“As a nurse in Kingston put it:

“I am going to prepare a trigger warning for myself and recite it before every shift at the hospital. ‘Warning: death, puke, poop, phlegm, bile, pus, sweat, family discord, malingering, violence, belligerence, fear, withdrawal…’ Thank goodness there are people like me who face the real world and just get on with it.”

“Yes, we live in an unmanageable, sometimes dangerous world. No, we do not need to protect our students from alarming topics. We need to “get on with it.” A good start would be for professors treading controversial ground to contextualize their material clearly – before, during and after classes – examining how they present topics and explaining why offensive material is an important part of the real world.

“But the problem doesn’t lie with universities and professors. The problem is with some students, and the atmosphere they are being raised in.

“A recent ‘Atlantic Monthly’ critique of micromanaged children and helicopter parents who organize their kids’ every minute, fretting if they’re out of sight for more than a half-hour, makes the point that today’s children grow up to be more fearful and less creative than previous generations. Kids no longer are left alone to find their way, to invent spontaneous and sometimes risky forms of play, to confront and overcome unknowns, to do things themselves, and to fall, fail and get up again. Too many middle-class parents obsess on danger, even though research shows little increase over time in violence and accidents.

“Here is a perfect fit and precursor of what we increasingly see at universities. This latest attack on academic freedom comes from these same children described above, now-college age. This is something new in higher education. Perhaps we should not be surprised that some of them bring to university the fears and concerns instilled at an earlier age. The indulged child is becoming the coddled university student.”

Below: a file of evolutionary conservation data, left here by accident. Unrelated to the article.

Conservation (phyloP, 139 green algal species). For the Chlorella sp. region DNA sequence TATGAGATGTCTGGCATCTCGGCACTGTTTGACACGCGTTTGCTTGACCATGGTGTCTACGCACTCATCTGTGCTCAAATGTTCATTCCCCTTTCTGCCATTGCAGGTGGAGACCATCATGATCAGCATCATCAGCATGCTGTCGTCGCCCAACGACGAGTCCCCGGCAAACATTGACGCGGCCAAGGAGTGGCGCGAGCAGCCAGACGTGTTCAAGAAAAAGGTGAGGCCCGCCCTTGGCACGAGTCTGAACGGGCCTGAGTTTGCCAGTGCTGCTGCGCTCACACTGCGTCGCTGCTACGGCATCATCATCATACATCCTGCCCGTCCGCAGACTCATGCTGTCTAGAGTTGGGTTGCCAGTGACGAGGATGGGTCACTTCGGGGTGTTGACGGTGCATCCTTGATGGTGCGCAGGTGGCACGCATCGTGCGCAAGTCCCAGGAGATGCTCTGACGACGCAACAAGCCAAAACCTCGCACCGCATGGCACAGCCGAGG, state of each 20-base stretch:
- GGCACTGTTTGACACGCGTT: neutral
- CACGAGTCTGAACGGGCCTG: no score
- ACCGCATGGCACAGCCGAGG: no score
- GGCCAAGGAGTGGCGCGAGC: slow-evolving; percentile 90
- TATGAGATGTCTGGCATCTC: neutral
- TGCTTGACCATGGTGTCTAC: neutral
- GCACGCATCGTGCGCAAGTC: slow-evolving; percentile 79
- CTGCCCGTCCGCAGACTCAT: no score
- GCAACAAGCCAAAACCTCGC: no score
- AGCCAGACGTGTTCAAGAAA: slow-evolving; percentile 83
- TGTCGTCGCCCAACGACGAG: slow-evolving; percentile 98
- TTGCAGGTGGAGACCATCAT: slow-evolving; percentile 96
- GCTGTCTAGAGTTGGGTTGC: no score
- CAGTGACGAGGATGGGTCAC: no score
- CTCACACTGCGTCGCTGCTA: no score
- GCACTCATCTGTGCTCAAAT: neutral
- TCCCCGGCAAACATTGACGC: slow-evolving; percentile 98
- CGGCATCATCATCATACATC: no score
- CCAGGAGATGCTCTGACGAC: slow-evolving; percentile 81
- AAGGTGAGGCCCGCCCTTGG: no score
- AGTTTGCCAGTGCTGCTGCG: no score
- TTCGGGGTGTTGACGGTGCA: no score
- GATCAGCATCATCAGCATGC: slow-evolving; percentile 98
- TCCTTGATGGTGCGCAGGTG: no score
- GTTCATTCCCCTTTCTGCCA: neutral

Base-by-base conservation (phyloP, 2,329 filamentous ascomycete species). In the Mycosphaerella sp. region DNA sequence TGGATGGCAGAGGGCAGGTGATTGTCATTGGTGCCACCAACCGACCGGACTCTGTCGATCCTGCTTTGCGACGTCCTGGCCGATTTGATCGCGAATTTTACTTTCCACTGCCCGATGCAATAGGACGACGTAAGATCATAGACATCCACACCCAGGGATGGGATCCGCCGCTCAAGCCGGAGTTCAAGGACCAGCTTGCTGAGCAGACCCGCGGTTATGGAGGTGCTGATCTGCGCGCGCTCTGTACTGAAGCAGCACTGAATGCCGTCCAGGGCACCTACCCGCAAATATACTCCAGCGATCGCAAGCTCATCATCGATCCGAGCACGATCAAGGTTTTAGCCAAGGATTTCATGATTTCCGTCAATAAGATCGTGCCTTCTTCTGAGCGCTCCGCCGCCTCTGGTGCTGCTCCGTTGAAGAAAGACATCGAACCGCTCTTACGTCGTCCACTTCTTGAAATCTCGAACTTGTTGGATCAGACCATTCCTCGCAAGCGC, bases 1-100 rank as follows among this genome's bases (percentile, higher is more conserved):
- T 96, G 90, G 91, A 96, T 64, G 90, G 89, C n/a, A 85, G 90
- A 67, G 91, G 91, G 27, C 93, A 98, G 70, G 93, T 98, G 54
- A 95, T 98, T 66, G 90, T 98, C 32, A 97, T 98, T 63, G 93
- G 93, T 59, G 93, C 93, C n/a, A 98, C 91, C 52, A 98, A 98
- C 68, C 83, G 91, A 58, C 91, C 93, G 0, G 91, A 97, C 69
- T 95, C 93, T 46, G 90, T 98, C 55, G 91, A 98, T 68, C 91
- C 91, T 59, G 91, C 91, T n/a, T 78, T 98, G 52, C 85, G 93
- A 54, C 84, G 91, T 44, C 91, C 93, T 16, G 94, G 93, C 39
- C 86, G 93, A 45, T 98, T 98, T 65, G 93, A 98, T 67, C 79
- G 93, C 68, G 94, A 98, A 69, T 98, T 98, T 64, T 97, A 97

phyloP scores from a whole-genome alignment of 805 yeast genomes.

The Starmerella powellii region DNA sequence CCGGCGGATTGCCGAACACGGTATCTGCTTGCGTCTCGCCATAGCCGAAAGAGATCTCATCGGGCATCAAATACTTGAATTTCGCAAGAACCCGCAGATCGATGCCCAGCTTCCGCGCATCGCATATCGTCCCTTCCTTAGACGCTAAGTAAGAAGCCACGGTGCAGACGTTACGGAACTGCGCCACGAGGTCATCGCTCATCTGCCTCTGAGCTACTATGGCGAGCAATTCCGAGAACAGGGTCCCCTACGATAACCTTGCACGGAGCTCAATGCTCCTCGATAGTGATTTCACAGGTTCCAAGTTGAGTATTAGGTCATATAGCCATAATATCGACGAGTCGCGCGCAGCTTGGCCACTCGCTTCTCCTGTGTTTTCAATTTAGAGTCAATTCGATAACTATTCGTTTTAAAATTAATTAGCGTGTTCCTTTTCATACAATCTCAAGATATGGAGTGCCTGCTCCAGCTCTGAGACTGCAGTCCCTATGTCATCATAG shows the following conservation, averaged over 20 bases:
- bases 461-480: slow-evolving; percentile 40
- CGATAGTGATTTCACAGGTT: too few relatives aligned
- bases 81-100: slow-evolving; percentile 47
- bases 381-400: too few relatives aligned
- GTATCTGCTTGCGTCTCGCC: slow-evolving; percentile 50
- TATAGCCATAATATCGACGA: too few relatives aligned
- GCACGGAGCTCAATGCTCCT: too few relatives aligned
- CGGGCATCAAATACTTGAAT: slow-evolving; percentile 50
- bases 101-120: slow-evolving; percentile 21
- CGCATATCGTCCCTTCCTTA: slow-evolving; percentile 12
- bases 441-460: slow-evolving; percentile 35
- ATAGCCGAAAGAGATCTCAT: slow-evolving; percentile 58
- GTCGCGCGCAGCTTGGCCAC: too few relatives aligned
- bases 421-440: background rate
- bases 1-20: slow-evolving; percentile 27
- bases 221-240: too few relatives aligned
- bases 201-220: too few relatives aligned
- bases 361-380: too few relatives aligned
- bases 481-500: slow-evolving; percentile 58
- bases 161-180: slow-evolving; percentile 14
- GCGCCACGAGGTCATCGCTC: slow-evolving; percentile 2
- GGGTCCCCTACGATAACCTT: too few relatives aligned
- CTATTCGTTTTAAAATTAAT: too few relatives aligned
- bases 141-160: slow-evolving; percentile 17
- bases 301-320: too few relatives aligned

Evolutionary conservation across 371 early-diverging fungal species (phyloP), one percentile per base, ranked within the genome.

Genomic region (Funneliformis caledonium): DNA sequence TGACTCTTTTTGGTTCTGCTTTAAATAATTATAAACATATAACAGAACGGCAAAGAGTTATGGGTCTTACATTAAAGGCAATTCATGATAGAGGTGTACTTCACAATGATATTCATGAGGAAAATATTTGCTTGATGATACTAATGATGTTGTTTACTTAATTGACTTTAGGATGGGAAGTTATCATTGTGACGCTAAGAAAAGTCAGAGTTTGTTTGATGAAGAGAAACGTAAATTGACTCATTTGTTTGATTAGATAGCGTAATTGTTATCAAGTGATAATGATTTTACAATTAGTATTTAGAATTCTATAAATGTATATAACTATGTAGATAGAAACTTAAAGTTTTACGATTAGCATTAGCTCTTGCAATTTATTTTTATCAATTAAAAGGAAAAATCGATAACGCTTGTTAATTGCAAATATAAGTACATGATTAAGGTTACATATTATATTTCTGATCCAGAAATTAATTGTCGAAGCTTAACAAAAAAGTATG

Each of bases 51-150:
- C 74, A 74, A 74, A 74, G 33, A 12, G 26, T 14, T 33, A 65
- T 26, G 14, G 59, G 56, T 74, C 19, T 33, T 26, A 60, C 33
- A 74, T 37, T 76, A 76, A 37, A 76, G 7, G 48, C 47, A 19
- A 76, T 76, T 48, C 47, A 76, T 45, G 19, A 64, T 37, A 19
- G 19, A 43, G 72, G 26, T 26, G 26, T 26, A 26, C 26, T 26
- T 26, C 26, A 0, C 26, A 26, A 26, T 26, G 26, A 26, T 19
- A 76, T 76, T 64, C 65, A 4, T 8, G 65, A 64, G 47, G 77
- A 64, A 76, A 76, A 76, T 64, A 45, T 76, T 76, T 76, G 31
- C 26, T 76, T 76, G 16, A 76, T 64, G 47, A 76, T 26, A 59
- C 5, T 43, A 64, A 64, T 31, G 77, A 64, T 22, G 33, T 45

–‘Trigger warnings: the latest threat to academic freedom’,
GEOFF SMITH, Toronto Globe and Mail, Apr. 04, 2014

COMMENT: “I would think that reading a trigger warning would trigger whatever feelings it’s supposed to warn against. If you want to avoid recalling being assaulted, “Warning: Contains Reports of Assaults” isn’t going to help you much….

“Geoff Smith is wrong that the students are at fault and the professors are not. The real source of violations of and threats to academic freedom and freedom of expression on campus comes from academic administrators. Academic administrators have taken up the general ideology of the safe campus. Of course, they could not get away with it except that the professors let them. If professors and administrators were committed to education (and not, rather, to a social agenda or to vocational training), they would explain the importance of academic freedom and freedom of expression to university life.”